A passion for a historic property in Savage

NEIGHBORS

December 31, 2004|By Lisa Kawata | Lisa Kawata,SPECIAL TO THE SUN

SUSAN BETTS thinks of her home as "hallowed ground." As owner and proprietor of the Commodore Joshua Barney House in Savage, Betts is the latest of generations of caretakers of the 18th-century house that once was home to a Maryland war hero.

"Those who own historic properties have a passion for history," Betts said.

The challenge is how to preserve history while trying to support oneself. That's why Betts purchased the home in 2000 with a plan to operate it as a bed-and-breakfast.

"My most favorite thing is to create space that is pleasing," she said. Her joy in home design and gardening is evident in each room of the three-story house, and in the ponds and fountains shimmering on the expansive lawn.

Betts gave up a gifts and accessories shop in Frederick to realize her dream, and was able to open her little inn in January 2003. In the process, with the help of friends and neighbors, she has caught glimpses of our nation's birth through the life of one of her home's earliest residents, Joshua Barney.

Betts, who grew up in Montgomery County, had never heard of Barney until she purchased the house from Bob and Wava Scaggs, who owned it for 25 years. The couple was able to get the house listed on the National Register of Historic Places. Before leaving their home, they passed on to Betts several paintings, books and files on Barney's life and naval career, as well as information about other owners of the graceful property along the Little Patuxent River.

Betts thinks it is "horrifying" that Maryland school children are not taught about Barney, a Baltimore native, born in 1759. He took part in 17 battles in the American Revolution and nine battles in the War of 1812, as a member of the Continental Navy and as a privateer.

In 1782, at age 23, Barney was commander of the ship Hyder-Ally, when he captured a much larger British ship off the coast of Cape May. Three times he was captured during the Revolution and three times he escaped, including a brilliant getaway from a prison in England, where he lived incognito in London until he could secure passage back to America.

Barney was on the small committee of men who ordered and paid for the flag that flew over Fort McHenry - the flag that that inspired Francis Scott Key to write "The Star Spangled Banner."

He also acted as envoy for Benjamin Franklin on many trips to Europe.

During the War of 1812, as commander of the Chesapeake Flotilla, Barney led the only contingent of American defenders who did not retreat during the Battle of Bladensburg in 1814. He received a bullet in the thigh for his courage. That bullet, which is now in the Daughters of the American Revolution Museum in Washington, may have led to his death four years later, possibly from blood poisoning.

Barney died Dec. 1, 1818, in Pittsburgh, while he and his family were en route to Kentucky, where he planned to live. He was buried in Pittsburgh.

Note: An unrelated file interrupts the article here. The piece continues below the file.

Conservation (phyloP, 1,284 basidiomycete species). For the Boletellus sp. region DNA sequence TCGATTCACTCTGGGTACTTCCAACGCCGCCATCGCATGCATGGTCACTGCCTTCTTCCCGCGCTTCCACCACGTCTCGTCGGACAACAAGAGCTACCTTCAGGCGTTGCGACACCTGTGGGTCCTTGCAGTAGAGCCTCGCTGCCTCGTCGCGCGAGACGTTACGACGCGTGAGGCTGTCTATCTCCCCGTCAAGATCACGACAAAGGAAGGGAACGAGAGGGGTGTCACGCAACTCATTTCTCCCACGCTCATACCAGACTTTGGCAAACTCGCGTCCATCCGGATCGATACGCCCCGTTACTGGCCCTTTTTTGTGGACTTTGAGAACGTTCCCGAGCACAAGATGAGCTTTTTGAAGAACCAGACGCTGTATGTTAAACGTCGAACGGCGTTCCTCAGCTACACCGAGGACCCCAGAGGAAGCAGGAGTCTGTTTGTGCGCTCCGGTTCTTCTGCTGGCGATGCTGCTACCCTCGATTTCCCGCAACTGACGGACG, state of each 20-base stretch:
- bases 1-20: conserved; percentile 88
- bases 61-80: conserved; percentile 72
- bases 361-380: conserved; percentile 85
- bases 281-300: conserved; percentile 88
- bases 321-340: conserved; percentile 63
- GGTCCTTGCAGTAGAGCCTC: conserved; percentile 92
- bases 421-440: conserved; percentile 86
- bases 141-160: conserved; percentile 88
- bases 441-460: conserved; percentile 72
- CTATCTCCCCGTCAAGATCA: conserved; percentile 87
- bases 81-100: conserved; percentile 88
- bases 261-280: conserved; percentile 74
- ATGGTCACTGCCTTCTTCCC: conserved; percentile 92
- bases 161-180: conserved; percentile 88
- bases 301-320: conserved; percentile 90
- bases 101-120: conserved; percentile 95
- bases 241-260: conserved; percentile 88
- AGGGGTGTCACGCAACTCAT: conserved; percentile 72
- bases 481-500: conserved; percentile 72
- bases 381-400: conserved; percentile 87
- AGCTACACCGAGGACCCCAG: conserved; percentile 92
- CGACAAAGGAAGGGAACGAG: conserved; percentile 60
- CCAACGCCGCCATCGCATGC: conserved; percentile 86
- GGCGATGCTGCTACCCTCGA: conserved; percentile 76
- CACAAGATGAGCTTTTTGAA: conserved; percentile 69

In his honor, Betts has named two of her four guest rooms for Barney: the Commodore Room and the Bladensburg Room.

The house was built by the family of Barney's second wife, Harriet Coale; Barney purchased it from them. He called it "the Farm at Elk Ridge," named after what was then a large port on the Patapsco River, just a few miles north.

The original house has survived several fires and has been expanded twice, Betts said. In the 1940s, a dining room with a bedroom above was added to the east side of the house, and a kitchen was built on the first floor. A library was added to the back of the house.

Betts converted the kitchen to two powder rooms and added another wing for a working kitchen and her private rooms. She also added a room above the library. And she installed five more fireplaces.

When her grandchildren visit, they stay in the attic, a spacious, gabled room with "neat nooks and crannies," Betts said. She remodeled the room for them.

Now that it has been restored, Betts allowed her home to be part of the Howard County Historical Society's Dec. 9 Holiday House Tour. She recently held a holiday tea where guests could see the country inn's lavish and whimsical 19th-century Christmas decorations. The afternoon's pouring rain didn't deter tea lovers, who came to see a house they had never heard of even though some said they had lived in Howard County all their lives.

Guests received an added dose of history when they were greeted by Jeannette Vollmerhausen, Betts' friend and neighbor. Vollmerhausen's grandparents, William and Jeannette Carr, moved into the house in 1909. Her father, Edmund, was 16 at the time. Jeannette Voll- merhausen shared her memories of sledding on the sloping hills and sliding down the banisters.

"My grandmother used to say, `I'm going to put barbed wire on that banister,' " Vollmerhausen recalled.

While guests sipped on Lady Londonberry and Ginger Peach teas, Vollmerhausen handed out gingerbread and sugar cookies made from her grandmother's recipes.

Betts says that unless there are public-private partnerships where preservation and economic viability are linked, historic properties will begin to disappear.

"It's very expensive to maintain a historic property," she said.

She hopes one day to support herself on income from the bed-and-breakfast. For now, she must also work full time as a manufacturer's representative.

Despite the extra work, Betts considers herself blessed.

"I love my life," she said.

The Commodore Joshua Barney House will offer a Valentine's Day Tea from 3 p.m. to 5 p.m. Feb. 13. Another tea is planned for Mother's Day weekend. Reservations must be prepaid. The cost is $22.50 plus tax and gratuity.

Information: Susan Betts, 301-362-1900 or www.Joshua BarneyHouse.com.

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